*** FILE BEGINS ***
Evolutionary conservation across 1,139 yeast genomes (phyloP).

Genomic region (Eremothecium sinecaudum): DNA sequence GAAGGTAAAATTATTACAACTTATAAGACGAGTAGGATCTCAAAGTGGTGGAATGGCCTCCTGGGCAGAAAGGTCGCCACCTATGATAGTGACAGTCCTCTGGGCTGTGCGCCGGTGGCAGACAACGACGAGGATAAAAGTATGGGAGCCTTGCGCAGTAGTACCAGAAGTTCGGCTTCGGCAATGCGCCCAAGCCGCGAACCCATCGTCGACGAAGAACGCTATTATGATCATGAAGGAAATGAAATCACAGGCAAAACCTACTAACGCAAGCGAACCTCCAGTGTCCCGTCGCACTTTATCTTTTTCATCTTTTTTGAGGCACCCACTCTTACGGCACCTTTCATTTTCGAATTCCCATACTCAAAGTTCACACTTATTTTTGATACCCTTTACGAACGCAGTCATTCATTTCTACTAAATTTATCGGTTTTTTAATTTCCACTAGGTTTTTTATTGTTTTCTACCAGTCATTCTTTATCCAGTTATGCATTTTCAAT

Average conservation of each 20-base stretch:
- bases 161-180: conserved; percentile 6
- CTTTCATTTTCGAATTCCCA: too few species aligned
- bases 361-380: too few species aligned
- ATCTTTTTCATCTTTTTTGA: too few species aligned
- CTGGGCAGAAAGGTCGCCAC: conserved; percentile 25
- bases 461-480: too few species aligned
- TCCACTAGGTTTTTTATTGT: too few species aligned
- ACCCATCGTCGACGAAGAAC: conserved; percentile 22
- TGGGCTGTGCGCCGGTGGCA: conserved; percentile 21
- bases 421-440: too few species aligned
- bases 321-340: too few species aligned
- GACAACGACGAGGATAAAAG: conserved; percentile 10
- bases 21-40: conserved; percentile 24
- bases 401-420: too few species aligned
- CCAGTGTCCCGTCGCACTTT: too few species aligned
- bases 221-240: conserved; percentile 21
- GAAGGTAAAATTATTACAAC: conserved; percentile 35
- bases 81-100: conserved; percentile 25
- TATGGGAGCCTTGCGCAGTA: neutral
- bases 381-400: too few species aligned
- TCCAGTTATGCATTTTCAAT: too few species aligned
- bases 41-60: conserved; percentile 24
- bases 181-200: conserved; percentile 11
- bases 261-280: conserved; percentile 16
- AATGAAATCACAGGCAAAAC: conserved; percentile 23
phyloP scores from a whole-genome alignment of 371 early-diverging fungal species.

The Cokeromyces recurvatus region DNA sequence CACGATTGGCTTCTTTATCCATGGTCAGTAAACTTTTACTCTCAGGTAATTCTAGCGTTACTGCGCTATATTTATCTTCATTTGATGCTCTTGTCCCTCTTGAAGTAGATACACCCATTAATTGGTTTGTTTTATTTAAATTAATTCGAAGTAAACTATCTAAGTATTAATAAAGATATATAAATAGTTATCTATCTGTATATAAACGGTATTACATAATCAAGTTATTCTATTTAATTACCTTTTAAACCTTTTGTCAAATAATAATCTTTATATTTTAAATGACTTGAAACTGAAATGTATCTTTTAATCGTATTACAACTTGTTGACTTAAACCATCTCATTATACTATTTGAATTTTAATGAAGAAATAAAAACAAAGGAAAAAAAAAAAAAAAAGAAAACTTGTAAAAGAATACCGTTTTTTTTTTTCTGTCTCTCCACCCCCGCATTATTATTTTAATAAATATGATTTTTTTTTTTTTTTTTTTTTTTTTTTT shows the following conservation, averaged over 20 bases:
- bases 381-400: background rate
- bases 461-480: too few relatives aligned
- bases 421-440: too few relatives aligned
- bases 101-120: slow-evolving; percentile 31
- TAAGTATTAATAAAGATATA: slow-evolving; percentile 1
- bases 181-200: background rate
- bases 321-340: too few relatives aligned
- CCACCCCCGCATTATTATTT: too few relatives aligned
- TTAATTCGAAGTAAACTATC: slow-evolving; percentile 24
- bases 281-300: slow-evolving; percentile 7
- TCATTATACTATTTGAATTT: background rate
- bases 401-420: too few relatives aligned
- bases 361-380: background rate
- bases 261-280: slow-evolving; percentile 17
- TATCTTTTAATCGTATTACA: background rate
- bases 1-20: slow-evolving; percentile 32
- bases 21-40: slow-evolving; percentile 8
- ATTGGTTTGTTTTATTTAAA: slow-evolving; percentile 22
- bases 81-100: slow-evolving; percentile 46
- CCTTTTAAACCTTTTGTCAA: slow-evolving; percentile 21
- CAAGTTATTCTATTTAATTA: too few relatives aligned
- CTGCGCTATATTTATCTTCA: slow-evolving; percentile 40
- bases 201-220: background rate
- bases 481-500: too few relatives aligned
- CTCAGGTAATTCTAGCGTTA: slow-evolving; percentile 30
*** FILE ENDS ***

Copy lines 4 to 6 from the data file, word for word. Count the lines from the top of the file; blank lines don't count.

- bases 161-180: conserved; percentile 6
- CTTTCATTTTCGAATTCCCA: too few species aligned
- bases 361-380: too few species aligned